This pandemic has affected every kind of industry and fintech is no exception. However, Revolut was well equipped to handle the situation. We raised US$500 million in Series D funding in February 2020, which was extended by another US$80 million in July and our product offering is very diverse, allowing customers to exchange currencies, trade stocks and cryptocurrencies and send international transfers. While we saw a decline in physical card payments, we saw dramatic increases in other areas, reflecting the growing diversity of our offer to customers. As you say, customers spent less on travel and on out-of-the house leisure and entertainment, but we saw supermarket spending, online shopping and home entertainment all increase and there was an enthusiastic return to outdoor leisure whenever lockdowns were lifted. Equally, as a cloud-based digital company, we were able to switch our teams to home working very quickly with barely any disruption to the business. In some areas, we actually became more productive as we weren’t losing lots of time travelling internationally, but we worked hard to ensure that we still communicated effectively. The change has also been an opportunity to make our company more structured and efficient. So, despite the global travel freeze and economies in lockdown, we have continued to see solid customer growth in personal and business customers and improving revenues and margins.
Could you give us some figures on how many users you have in Cyprus and what financial products Cypriots prefer to use?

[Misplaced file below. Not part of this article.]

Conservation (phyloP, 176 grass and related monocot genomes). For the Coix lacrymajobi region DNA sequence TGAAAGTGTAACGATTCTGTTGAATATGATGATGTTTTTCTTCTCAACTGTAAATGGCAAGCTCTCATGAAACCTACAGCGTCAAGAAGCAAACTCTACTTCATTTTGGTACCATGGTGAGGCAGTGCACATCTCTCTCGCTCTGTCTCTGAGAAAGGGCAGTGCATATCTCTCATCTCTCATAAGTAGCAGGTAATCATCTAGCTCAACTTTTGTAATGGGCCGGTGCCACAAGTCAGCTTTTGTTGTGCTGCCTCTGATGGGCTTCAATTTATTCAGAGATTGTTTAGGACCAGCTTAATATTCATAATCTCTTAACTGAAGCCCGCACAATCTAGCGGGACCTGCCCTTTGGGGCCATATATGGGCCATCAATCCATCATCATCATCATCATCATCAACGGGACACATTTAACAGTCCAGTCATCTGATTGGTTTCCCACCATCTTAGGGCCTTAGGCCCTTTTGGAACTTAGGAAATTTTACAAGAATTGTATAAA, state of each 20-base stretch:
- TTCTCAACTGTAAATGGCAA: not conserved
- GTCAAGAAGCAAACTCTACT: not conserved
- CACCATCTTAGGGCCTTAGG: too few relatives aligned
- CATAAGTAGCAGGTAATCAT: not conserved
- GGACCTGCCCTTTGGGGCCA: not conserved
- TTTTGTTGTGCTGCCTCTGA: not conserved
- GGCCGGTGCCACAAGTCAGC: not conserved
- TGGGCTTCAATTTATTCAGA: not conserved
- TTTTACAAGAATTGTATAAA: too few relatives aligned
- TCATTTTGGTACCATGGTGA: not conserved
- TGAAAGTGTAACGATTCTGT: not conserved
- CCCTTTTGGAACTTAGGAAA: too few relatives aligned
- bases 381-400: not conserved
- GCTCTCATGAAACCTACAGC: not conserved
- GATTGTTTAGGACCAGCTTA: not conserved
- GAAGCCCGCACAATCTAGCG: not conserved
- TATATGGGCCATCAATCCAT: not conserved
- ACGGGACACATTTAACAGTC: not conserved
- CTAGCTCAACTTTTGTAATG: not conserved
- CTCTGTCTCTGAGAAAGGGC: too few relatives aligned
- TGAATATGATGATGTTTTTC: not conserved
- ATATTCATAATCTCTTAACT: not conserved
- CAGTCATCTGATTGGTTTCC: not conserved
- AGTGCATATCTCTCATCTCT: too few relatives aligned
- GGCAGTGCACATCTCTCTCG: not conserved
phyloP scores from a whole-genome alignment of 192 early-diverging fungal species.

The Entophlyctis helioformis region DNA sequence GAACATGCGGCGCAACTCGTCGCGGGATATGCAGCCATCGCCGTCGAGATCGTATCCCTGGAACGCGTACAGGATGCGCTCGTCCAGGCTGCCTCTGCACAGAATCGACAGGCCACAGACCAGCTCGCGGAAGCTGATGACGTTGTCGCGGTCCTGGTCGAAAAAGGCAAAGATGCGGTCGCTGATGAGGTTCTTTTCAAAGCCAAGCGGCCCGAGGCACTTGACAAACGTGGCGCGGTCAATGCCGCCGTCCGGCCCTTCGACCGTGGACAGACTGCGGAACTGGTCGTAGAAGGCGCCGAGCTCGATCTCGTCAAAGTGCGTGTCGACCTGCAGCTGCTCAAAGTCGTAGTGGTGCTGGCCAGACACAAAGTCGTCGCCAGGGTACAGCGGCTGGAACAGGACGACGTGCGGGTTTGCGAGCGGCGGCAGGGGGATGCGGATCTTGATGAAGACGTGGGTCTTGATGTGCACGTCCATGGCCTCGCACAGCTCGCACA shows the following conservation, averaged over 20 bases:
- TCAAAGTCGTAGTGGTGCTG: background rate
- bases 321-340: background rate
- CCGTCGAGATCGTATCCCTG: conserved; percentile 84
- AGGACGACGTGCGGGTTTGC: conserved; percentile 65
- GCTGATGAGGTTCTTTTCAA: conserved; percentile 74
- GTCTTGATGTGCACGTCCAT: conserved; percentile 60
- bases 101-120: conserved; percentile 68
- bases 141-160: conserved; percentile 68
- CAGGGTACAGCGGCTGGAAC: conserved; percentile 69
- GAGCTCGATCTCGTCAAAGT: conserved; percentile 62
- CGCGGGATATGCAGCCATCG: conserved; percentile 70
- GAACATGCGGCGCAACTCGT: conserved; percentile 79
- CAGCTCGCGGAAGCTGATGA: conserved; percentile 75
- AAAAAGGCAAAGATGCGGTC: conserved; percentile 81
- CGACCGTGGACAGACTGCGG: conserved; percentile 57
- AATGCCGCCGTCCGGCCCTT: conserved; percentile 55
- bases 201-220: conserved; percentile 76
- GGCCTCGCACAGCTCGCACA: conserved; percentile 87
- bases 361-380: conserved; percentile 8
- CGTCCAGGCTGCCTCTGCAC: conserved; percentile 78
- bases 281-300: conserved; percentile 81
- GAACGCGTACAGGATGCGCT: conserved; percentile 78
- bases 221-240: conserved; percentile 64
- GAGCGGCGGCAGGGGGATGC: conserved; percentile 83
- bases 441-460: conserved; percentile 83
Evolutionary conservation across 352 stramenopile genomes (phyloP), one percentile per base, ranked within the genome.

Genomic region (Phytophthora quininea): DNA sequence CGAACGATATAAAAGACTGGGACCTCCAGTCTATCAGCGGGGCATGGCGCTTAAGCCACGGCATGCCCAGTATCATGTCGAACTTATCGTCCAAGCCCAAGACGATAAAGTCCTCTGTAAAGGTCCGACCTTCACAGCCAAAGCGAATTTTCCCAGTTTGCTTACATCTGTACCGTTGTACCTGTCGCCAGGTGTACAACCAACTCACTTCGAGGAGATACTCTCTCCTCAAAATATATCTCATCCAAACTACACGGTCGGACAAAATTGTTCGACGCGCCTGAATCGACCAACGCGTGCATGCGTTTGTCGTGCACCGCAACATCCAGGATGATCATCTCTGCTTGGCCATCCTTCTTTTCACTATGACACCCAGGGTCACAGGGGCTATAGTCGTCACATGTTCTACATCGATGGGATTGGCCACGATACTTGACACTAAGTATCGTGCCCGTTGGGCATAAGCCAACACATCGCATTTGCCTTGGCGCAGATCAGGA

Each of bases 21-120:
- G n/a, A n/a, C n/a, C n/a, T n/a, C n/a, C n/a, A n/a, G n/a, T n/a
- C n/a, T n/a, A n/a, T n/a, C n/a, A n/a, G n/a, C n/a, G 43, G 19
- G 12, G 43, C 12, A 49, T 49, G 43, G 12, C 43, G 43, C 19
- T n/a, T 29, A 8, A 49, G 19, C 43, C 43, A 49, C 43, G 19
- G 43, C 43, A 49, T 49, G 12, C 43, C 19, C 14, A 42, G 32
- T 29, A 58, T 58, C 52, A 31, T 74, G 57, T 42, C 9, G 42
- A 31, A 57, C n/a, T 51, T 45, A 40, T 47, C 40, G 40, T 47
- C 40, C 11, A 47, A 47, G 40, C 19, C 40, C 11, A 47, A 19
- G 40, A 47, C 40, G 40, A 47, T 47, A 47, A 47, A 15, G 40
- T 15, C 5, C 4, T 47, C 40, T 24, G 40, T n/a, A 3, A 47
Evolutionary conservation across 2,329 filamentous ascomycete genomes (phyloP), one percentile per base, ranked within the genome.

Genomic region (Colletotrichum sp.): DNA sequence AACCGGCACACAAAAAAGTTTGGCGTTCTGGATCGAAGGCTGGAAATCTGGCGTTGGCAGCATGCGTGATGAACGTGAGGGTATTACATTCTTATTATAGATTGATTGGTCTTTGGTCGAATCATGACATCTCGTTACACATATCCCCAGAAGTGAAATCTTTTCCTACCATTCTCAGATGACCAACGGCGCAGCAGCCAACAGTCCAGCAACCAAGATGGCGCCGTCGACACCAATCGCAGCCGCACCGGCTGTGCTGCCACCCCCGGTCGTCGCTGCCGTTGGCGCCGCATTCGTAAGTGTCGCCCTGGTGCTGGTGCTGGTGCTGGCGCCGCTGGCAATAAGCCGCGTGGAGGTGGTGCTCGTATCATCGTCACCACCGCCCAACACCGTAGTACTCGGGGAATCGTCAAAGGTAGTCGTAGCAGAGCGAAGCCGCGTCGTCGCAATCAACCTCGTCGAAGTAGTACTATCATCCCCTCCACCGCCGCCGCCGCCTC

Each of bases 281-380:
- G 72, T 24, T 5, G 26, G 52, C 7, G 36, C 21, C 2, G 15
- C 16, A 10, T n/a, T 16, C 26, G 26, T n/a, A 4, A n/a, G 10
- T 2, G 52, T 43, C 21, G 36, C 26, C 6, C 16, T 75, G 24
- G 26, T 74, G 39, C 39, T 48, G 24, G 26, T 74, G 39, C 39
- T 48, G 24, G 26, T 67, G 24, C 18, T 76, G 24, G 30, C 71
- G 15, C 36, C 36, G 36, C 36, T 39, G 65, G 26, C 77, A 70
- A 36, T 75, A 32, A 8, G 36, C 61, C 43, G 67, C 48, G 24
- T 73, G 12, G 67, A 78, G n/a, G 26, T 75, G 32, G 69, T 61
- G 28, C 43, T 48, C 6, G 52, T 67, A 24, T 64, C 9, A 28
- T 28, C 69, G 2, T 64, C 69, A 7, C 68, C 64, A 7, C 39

Cyprus is one of the markets where Revolut penetration is higher: with more than 190,000 customers – almost 1 in 4 residents is a customer of ours – and we are very proud of that. We offer a wide range of services and can clearly see a great appreciation for many of them, from our budgeting and analytics tools to disposable cards, etc. However, in the last year we have also seen significant interest in crypto from our customers in Cyprus, with volumes showing a massive growth in 2021 compared to last year.
The tech giants are slowly entering the fintech arena – Apple Pay has been around for a while and now Google is initiating a similar service. Given that these companies have a huge customer base, do you see them as an obstacle, or do such moves create opportunities for partnerships, especially as you are now trying to enter the US market?
More companies in the industry means that services will get better and better for customers and this is a great opportunity. In fact, many of our customers use Apple Pay with their Revolut account, so the services are complementary. But most of the big techs are specialised in something else and, while they have a huge customer base, in some cases they don’t have all the necessary resources and knowledge to scale up as fast as those who started with that mission and have built the infrastructure and specialist skills in-house. We’re never complacent and we see competition from any quarter as a good challenge. It makes the whole industry better and we all learn from competition.
What new products can we expect from Revolut as it works on becoming a financial super app?
We have just redesigned our app to make it easy for our customers to meet their everyday needs and we are working to roll out banking operations in other European countries. On top of this, we are launching new products and services as well as improving existing ones. We are revamping our crypto offer with new tokens and Bitcoin withdrawals (for the moment available in the UK only). We are launching new features to make customers’ shopping easier and more affordable, as well as new tools to allow people to manage their money more and more easily. Our teams are working on additional exciting product launches and 2021 will be another key year in our super app journey..
Our ambition is to offer customers across the world a financial super app, with which they can manage all aspects of their financial life